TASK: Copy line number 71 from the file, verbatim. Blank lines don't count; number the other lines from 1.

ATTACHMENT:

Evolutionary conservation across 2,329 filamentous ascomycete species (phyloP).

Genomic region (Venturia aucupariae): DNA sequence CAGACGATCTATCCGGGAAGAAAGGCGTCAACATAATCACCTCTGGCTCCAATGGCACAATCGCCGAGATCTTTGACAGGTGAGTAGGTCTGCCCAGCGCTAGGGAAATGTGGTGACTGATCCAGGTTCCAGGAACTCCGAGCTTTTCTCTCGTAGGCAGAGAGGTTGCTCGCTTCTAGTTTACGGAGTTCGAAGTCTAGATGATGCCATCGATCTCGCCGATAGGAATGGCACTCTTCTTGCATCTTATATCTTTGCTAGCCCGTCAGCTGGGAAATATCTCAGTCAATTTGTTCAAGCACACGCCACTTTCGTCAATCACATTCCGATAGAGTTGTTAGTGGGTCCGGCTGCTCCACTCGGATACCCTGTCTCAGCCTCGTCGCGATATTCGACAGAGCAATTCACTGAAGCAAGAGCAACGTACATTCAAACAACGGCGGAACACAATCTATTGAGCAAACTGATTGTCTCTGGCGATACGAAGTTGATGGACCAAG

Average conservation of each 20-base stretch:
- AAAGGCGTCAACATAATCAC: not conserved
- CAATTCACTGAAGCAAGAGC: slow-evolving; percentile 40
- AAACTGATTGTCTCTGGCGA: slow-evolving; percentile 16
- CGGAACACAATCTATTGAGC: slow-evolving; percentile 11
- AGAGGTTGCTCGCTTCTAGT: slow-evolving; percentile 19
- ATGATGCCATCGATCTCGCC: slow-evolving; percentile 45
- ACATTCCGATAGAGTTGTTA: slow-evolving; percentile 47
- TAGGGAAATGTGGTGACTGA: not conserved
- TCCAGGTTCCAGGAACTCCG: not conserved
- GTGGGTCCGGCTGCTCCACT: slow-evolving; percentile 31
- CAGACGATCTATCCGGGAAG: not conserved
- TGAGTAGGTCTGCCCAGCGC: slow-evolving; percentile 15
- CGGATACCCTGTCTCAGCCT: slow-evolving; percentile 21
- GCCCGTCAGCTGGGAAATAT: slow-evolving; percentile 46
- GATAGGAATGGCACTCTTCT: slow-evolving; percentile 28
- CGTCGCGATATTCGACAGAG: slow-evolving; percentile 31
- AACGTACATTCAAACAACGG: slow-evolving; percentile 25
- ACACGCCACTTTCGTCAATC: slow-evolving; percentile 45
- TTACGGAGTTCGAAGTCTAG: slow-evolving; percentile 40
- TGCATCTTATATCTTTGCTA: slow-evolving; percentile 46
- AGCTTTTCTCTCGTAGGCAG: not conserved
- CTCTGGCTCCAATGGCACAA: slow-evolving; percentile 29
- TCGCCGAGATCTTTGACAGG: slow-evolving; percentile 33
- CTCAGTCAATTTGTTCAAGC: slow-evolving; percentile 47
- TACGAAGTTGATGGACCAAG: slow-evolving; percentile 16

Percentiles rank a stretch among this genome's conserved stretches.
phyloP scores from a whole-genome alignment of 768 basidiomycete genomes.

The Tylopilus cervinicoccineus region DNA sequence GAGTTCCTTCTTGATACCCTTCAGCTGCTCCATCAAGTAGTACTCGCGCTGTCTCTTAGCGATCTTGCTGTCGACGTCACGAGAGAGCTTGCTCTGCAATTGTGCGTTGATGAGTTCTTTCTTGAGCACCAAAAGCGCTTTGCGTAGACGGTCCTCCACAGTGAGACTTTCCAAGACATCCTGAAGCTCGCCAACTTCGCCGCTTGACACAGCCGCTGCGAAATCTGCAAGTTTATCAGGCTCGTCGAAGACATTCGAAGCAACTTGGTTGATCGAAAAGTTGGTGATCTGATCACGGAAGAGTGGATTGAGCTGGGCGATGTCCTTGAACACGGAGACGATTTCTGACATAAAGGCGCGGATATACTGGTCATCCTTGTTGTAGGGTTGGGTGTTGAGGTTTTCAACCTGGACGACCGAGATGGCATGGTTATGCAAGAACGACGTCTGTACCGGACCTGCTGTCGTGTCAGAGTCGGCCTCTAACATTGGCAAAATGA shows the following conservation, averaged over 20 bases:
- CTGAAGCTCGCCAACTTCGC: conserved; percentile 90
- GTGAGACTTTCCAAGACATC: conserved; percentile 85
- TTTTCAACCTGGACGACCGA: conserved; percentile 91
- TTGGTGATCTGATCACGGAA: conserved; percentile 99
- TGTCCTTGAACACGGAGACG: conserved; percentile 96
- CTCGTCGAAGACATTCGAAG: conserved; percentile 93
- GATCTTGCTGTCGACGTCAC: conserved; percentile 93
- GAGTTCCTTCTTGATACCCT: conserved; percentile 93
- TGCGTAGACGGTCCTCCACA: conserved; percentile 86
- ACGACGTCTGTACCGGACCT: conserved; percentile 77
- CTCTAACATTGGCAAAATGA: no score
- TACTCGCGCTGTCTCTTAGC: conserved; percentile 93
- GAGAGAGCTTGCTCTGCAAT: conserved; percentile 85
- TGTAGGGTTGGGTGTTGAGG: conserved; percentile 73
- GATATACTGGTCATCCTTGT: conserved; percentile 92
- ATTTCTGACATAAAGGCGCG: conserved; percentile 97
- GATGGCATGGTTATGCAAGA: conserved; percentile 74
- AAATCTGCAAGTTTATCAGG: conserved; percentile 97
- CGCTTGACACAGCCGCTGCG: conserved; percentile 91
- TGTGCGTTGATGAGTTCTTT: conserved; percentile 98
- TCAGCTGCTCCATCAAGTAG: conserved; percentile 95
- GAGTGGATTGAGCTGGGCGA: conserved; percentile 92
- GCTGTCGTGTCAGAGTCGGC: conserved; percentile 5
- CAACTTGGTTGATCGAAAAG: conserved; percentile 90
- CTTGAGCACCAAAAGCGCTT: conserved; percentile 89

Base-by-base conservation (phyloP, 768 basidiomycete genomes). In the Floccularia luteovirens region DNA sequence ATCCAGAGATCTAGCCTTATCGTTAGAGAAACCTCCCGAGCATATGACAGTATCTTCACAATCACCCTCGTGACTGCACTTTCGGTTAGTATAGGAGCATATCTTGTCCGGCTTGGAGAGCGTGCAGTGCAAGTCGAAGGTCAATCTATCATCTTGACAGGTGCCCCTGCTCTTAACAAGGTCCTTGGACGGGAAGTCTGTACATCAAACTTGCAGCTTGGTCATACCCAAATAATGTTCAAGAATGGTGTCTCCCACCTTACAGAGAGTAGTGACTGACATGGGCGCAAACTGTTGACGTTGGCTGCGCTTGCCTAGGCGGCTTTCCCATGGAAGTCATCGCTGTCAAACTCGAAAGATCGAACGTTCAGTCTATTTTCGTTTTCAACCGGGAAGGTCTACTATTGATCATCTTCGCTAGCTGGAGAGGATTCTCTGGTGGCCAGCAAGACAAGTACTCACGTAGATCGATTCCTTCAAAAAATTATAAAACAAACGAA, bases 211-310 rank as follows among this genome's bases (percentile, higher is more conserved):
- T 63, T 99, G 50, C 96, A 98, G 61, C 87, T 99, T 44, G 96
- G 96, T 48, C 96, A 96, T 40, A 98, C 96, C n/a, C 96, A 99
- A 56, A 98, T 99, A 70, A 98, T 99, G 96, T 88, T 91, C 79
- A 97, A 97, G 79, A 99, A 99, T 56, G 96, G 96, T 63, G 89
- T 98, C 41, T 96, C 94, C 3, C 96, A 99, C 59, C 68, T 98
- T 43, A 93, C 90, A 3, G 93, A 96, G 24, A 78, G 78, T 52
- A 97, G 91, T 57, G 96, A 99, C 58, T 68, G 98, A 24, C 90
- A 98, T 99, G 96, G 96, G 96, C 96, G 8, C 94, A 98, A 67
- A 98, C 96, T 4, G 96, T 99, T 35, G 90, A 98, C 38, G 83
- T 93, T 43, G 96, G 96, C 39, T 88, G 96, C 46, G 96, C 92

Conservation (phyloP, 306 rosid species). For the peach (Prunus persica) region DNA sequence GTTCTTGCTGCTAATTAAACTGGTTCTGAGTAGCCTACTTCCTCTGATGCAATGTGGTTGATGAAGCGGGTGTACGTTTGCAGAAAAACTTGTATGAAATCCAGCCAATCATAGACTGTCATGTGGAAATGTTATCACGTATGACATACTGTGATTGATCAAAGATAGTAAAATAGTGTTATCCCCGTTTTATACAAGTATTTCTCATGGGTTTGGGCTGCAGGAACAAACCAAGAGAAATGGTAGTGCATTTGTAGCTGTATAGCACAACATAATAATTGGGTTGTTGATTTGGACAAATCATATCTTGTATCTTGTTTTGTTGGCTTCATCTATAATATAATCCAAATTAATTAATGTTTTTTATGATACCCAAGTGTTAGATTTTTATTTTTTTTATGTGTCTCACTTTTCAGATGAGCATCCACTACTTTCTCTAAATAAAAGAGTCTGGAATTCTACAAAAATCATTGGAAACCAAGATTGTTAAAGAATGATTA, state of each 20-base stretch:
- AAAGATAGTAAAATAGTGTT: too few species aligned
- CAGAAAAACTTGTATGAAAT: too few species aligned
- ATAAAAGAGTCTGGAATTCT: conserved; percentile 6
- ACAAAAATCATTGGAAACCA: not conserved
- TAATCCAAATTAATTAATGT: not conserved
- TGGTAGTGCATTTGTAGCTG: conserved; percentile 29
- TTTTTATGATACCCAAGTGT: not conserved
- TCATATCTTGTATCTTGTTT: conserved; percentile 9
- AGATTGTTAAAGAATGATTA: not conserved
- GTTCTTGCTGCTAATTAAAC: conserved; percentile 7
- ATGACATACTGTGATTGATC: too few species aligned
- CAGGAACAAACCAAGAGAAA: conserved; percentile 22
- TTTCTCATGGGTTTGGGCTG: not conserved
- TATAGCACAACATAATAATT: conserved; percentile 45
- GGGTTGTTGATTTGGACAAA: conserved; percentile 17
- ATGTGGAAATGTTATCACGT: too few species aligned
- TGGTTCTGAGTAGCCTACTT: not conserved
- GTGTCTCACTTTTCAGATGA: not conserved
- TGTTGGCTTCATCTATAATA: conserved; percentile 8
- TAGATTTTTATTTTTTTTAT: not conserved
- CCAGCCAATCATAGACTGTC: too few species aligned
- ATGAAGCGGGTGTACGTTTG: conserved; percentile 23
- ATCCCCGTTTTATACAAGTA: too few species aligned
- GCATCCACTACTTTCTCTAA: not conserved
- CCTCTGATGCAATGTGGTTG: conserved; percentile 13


- ATAAAAGAGTCTGGAATTCT: conserved; percentile 6